Theater Latté Da is creating a bunch of new works, including one based on a very old work.

Monday's announcement — which includes a take on "Show Boat," widely considered the first play to integrate music, dance and drama, as well as "Immortal Longings," the final work of the late Terrence McNally — comes in lieu of the 2020-21 season Latté Da would normally announce now.

Instead, the theater is making public the shows it is developing for the future, keeping writers, actors and other artists busy creating work even though it's not certain when it will be shared with audiences.

"The theater is where I have found meaning, support, and personal growth. Not having it at this most challenging time is brutal," wrote artistic director Peter Rothstein, adding that he's confident audiences will gather again in person, rather than virtually. "The current reality will drastically reshape our thinking, our behavior and our relationships with each other and the planet. It will also reshape the stories we tell. We need our creative voices to help navigate, articulate and find meaning inside this new world."

Dubbed "Next Up," the slate of "laboratory" works expands on Latté Da's annual Next series, which has developed 20 new shows in the last five years.

The theater's best-known world premiere is "All Is Calm," inspired by the World War I Christmas truce of 1914. When it traveled to New York in 2018, it won a Drama Desk Award. It was filmed in Minneapolis last December for future broadcast on PBS stations.

Rothstein directed the world premiere of "Immortal Longings" in Texas last year, expanding on a relationship that bloomed from McNally's admiration for Latté Da's version of his "Ragtime" (McNally died March 24 of COVID-19-related causes). "Immortal Longings," which featured Twin Cities actor Steven Epp as ballet impresario Sergei Diaghilev, has been spoken of as a possibility for Broadway, where most of McNally's work played, but its next phase will be at Latté Da.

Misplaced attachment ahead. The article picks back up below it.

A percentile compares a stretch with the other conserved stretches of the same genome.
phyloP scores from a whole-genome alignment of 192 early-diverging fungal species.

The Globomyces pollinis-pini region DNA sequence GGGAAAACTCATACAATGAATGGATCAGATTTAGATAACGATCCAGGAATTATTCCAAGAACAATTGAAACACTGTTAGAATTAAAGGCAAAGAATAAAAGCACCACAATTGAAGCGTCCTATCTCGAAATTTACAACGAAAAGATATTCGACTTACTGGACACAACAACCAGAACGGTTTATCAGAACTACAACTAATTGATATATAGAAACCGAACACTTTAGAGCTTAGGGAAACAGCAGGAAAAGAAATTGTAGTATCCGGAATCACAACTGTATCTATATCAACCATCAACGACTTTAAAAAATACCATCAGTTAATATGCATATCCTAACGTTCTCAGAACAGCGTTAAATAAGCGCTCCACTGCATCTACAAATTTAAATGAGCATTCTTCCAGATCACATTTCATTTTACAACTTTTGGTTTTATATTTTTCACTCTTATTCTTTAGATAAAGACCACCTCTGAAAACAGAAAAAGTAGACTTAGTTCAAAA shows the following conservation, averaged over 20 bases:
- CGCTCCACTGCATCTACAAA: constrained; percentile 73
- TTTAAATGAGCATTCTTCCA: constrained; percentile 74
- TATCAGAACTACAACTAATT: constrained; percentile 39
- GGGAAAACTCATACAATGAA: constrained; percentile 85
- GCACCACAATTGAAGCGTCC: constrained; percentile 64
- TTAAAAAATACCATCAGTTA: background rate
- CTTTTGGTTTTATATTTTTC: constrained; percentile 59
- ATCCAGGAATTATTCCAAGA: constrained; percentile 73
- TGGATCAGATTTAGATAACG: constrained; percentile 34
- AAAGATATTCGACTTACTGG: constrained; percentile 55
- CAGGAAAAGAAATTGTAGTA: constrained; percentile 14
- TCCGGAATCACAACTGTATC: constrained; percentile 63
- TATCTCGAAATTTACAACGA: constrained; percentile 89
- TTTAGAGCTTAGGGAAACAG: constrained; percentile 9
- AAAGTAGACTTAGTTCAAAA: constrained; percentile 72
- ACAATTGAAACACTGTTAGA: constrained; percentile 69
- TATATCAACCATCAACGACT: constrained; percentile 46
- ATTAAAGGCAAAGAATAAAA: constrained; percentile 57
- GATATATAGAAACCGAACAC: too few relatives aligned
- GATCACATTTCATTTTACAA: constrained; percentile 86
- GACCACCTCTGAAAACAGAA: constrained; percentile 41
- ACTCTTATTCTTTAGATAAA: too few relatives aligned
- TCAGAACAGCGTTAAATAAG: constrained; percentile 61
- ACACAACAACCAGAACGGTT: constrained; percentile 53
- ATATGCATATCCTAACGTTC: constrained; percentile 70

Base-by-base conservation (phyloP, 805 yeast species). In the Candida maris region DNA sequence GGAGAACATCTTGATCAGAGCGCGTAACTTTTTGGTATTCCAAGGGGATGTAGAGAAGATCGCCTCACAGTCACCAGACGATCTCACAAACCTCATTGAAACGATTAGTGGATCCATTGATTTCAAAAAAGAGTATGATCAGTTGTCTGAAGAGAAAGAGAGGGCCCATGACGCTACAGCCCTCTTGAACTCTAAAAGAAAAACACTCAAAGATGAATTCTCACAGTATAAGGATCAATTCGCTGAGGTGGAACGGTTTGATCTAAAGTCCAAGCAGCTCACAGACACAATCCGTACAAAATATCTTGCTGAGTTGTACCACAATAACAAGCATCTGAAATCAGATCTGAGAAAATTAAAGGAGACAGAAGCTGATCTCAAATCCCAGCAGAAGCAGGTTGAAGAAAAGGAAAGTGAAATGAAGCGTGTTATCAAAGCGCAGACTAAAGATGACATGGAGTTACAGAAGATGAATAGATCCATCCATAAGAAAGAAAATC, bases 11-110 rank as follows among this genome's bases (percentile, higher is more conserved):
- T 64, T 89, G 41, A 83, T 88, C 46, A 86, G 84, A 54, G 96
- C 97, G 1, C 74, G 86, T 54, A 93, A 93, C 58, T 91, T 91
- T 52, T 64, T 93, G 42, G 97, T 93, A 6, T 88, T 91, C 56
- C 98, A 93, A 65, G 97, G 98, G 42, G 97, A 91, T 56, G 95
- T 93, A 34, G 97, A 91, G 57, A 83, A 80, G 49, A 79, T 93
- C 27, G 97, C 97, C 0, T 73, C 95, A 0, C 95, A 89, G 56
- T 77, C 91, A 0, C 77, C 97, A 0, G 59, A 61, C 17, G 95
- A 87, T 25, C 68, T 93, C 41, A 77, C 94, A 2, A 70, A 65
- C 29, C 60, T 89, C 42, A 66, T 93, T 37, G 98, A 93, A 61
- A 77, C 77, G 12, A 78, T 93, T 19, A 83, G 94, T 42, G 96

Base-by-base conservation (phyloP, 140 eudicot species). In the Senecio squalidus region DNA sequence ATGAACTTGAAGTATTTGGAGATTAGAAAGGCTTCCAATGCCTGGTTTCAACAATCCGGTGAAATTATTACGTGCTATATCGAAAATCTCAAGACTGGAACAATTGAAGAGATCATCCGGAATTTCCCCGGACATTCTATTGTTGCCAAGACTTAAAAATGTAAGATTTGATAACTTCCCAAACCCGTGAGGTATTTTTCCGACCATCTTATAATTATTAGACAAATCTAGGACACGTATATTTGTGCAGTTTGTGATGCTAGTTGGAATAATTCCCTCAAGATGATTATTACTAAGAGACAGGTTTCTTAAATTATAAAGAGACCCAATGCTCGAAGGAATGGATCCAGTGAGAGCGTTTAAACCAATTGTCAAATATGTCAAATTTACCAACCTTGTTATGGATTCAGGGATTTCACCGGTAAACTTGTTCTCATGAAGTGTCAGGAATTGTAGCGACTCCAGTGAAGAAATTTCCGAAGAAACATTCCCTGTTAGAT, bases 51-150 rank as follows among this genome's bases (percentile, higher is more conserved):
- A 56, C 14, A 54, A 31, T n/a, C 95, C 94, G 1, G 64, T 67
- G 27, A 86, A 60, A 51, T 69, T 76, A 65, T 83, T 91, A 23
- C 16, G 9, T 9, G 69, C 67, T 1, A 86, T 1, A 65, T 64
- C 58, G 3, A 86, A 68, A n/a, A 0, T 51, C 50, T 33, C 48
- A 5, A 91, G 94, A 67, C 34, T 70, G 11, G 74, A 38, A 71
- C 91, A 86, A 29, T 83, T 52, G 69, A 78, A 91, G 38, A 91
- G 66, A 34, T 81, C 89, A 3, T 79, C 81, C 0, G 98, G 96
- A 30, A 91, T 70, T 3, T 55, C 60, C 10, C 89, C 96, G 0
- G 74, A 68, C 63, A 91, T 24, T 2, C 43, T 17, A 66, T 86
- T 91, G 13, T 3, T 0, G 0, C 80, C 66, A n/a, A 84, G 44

Epp also will collaborate on an adaptation of the opera "Gianni Schicchi" with Bradley Greenwald. The Giacomo Puccini work is best known for the aria 'O Mio Babbino Caro."

Playwright Harrison David Rivers, whose "To Let Go and Fall" and "Five Points" had their world premieres at Latté Da, is writing a new piece inspired by real-life drama surrounding the creation of "Show Boat," as well as the Mississippi River flooding that coincided with its premiere in 1927.

Rivers also is working with Ellen Fitzhugh and Ted Shen on "Broadbend, Arkansas," a musical about an African American family's struggles during the civil rights movement of the 1960s.

A pair of frequent Rothstein collaborators, actor Sally Wingert (recently seen in "A Little Night Music") and designer/director Kate Sutton-Johnson ("Six Degrees of Separation"), will develop new plays with him. Wingert's is "In Paper Boats," about the patron saint of immigrants, Frances Cabrini, who founded dozens of hospitals, schools and orphanages. Sutton-Johnson's is also biographical. Created with Mexico-based playwright Joserra Zuñigá, it will explore the life of trailblazing painter Frida Kahlo.

Rounding out the slate of shows that could appear in future seasons are the Q Brothers, with "Rome Sweet Rome," a hip-hop-inspired take on William Shakespeare's "Julius Caesar," and a new piece that brings together pairs of creators from two arts groups: Kate Kilbane and Dan Moses of the Bay Area band the Kilbanes, and Jessie Austrian and Noah Brody of New York's Fiasco Theater (which, like Latté Da, has produced several innovative, pared-down takes on the work of Stephen Sondheim).

Theatergoers can learn more at, including information about an online event at 7 p.m. May 18 that will feature Rothstein elaborating on the new projects.